Better or not, most consumers would agree that the digital revolution in audio and video has been a resounding success.  And of course modern computing (including smart phones and tablets) simply wouldn’t exist without digital technology.

The Analog Brain

So all is good in the digital world of smart home integration—or is it?  Buried beneath the successes of digital technology in providing powerful and compact computers,  reproducing convincing audio and visual experience, and automating homes, are significant concerns about the ability of humans to monitor and control these increasingly complex systems.  The more tasks a smart phone or security/surveillance system is capable of monitoring and controlling, the more complicated (even intimidating and frustrating) they are to operate—unless the systems are organized and displayed in ways that take into account the limitations and preferences of the analog human brain.

What human factors need to be taken into account?  Most of us (excluding the generation that grew up playing video games on smartphones) have learned, to our continuing chagrin, that most digital systems are relentlessly logical—some would say stupid—rather than psycho-logical.  They require us to use flawless data input when entering passwords, often arbitrary hierarchical (rather than linear or sequential) thinking when drilling down through menus, and perfect sequencing of commands to locate and use a feature that was easy to find in the analog world.  At their worst, digital devices are machines, and for the privilege of communicating with them, they require humans to think and act like they do.  Many of us on occasion find this more than a little frustrating.

Humans prefer to approach problems intuitively.  We prefer linear thinking, approximate information, and familiar commands. Fortunately, some of the latest generation of consumer-friendly digital devices employ fuzzy logic strategies that help to compensate for human imperfections—like word suggestions that appear as we peck away at a new text message on a smartphone.   Given the complexity of the machines that we seek to communicate with and control, we need all the help we can get—especially at the end of a long day, when tired, frustrated, or the slightest bit mind-altered from alcohol or medications.  At these times, dealing with the relentless and seemingly arbitrary logic of digital devices can be a struggle.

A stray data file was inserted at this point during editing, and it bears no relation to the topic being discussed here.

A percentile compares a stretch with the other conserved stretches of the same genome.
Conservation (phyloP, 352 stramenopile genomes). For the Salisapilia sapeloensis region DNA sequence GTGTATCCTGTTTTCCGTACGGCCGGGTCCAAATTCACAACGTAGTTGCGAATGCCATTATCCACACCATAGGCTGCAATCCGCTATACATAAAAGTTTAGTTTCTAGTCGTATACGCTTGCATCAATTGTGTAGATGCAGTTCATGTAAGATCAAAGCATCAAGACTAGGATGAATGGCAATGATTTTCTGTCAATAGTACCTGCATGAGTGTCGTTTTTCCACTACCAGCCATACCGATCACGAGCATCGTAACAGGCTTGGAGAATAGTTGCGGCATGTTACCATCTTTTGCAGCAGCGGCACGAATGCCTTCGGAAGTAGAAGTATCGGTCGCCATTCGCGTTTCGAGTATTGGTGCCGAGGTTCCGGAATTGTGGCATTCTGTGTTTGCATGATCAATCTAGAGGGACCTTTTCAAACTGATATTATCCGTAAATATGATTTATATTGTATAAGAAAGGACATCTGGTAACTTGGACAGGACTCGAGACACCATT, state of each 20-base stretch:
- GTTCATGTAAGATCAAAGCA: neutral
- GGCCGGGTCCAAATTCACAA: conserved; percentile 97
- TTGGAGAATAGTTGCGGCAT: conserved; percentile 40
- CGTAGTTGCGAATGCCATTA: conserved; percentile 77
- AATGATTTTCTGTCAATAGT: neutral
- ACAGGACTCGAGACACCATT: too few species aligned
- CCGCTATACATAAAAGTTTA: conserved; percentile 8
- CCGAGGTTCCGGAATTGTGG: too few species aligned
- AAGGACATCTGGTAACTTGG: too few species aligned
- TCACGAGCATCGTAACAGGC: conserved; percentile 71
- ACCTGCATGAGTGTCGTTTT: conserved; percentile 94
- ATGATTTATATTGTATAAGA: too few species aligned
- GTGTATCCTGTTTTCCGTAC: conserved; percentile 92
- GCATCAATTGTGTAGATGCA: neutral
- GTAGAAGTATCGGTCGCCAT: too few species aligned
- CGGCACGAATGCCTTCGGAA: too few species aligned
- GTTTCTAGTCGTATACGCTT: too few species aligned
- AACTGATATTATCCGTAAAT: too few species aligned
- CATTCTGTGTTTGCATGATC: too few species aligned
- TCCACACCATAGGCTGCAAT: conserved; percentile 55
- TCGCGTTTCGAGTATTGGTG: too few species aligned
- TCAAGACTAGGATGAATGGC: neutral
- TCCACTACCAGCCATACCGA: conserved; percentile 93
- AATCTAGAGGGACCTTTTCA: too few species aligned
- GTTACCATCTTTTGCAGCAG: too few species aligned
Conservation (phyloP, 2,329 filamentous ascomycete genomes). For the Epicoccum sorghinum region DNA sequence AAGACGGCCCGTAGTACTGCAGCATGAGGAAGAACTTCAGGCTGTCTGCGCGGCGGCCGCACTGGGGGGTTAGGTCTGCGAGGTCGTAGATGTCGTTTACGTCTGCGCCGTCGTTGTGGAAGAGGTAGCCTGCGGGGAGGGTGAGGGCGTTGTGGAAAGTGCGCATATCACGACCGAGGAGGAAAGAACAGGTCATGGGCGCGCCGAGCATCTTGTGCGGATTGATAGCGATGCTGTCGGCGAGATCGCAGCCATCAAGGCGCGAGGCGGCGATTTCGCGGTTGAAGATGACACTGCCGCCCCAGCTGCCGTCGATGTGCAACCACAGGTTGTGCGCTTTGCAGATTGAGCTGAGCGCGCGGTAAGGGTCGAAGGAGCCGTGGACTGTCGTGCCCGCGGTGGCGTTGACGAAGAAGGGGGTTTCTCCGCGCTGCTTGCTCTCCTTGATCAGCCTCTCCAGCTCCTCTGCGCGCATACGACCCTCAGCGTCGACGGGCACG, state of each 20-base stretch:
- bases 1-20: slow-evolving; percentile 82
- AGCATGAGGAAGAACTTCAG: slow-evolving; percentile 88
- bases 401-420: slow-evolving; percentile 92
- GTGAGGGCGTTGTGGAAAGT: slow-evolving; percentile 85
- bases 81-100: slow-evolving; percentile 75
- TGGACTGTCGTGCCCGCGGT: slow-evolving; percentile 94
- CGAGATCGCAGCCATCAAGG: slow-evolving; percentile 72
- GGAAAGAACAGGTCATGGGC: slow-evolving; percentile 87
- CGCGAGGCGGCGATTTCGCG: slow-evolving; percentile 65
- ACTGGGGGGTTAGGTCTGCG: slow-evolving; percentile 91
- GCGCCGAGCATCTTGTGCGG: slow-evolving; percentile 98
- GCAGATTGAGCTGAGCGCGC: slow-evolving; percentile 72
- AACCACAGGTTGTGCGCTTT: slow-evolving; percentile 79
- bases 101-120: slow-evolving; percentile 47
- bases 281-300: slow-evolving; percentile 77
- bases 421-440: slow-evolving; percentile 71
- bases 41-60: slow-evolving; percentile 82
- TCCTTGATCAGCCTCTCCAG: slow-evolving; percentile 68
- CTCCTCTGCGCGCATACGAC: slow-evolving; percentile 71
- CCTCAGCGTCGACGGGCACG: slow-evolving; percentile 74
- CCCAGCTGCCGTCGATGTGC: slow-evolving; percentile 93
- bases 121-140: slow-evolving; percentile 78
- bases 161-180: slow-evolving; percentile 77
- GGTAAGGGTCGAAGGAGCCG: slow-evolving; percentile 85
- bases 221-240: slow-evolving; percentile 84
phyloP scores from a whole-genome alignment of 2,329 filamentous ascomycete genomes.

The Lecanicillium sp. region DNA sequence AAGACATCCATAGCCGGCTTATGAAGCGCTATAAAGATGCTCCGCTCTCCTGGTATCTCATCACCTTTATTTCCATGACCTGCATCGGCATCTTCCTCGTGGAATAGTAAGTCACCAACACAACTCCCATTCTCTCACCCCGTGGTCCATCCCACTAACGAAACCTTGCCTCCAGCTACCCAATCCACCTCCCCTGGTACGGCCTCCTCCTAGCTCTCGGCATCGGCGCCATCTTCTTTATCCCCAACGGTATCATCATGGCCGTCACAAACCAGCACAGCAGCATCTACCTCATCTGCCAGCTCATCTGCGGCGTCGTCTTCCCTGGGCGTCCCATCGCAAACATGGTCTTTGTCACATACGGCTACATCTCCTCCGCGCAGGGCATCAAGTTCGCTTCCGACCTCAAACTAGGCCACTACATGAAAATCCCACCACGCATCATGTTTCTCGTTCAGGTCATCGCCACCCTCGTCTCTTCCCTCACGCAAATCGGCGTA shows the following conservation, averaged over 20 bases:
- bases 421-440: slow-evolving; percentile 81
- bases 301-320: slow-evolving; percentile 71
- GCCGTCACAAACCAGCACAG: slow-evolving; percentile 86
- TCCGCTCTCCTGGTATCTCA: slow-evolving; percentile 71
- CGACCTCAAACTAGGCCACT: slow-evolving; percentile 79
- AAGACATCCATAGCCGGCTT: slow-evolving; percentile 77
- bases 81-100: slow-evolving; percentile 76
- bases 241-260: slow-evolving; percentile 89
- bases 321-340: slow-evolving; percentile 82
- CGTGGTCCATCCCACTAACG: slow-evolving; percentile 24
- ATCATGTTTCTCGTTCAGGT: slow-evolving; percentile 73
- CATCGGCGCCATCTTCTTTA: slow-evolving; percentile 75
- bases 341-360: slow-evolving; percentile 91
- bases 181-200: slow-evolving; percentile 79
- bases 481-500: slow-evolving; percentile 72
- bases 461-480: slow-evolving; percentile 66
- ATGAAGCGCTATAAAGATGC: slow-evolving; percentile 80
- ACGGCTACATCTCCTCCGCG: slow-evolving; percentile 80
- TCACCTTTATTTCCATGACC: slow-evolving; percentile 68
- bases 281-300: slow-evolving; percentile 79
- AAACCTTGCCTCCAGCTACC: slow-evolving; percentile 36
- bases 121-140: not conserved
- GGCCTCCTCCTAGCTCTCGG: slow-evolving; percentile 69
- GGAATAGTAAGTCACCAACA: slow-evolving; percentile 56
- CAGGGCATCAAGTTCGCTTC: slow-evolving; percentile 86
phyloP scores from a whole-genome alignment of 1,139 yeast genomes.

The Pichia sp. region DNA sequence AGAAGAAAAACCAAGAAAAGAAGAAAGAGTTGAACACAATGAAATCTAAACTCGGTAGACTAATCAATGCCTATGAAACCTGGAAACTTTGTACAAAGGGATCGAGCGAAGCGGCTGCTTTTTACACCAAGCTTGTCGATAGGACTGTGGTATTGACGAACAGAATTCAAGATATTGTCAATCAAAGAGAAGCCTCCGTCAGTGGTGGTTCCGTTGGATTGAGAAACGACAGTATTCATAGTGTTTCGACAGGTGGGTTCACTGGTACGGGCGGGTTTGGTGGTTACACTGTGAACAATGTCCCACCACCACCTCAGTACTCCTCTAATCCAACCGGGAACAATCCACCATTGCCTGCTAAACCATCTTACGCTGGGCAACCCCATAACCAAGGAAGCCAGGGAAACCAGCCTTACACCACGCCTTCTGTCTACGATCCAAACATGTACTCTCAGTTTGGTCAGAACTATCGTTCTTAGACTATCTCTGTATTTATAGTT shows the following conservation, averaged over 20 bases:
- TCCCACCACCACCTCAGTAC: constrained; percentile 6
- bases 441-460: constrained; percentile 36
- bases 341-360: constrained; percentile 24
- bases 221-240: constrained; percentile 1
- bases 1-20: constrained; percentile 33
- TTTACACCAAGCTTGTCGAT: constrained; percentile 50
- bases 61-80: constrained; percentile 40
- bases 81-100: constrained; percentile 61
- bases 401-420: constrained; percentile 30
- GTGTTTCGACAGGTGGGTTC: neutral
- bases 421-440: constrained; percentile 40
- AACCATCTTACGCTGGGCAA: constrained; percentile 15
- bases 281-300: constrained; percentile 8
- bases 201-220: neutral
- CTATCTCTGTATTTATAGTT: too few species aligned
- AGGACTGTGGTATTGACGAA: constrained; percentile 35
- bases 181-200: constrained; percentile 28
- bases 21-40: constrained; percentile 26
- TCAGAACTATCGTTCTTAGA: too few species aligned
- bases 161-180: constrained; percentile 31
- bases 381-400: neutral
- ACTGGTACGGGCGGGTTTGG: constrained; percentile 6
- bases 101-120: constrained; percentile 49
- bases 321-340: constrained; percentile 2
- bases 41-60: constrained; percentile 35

This problem is compounded when multiple digital platforms, perhaps from different manufacturers, are combined to address lifestyle patterns—as when exterior lighting control, security, and surveillance systems are integrated to protect the family from intruders, without using macro techniques to remember complex sequences of commands (see below).

Taming Digital Technology

Here are some design and programming strategies that will help the average smart home user interact more easily with digital devices, find what they want, and reduce intimidation, frustration, and errors.

Simplify the interface display.   Displays that are used to monitor and control smart home devices can get very cluttered with icons and labels, making it difficult for the user to find the control that they are looking for.  This is especially true for non-dedicated devices like smart phones and tablets, when they are used to run multiple apps in addition to smart home management.  See Adapt the Controller to Your Needs.

Research in the field of human learning has long shown that short-term memory can handle a maximum of about seven pieces of information at one time—the so-called “magic number seven.”  This is why, for example, local phone numbers have seven digits (excluding the area code, which is not used for a local call).  If you need to remember a number outside your area code (10 digits long), you’ll probably exceed the short-term capacity of your brain, so you’d better write it down.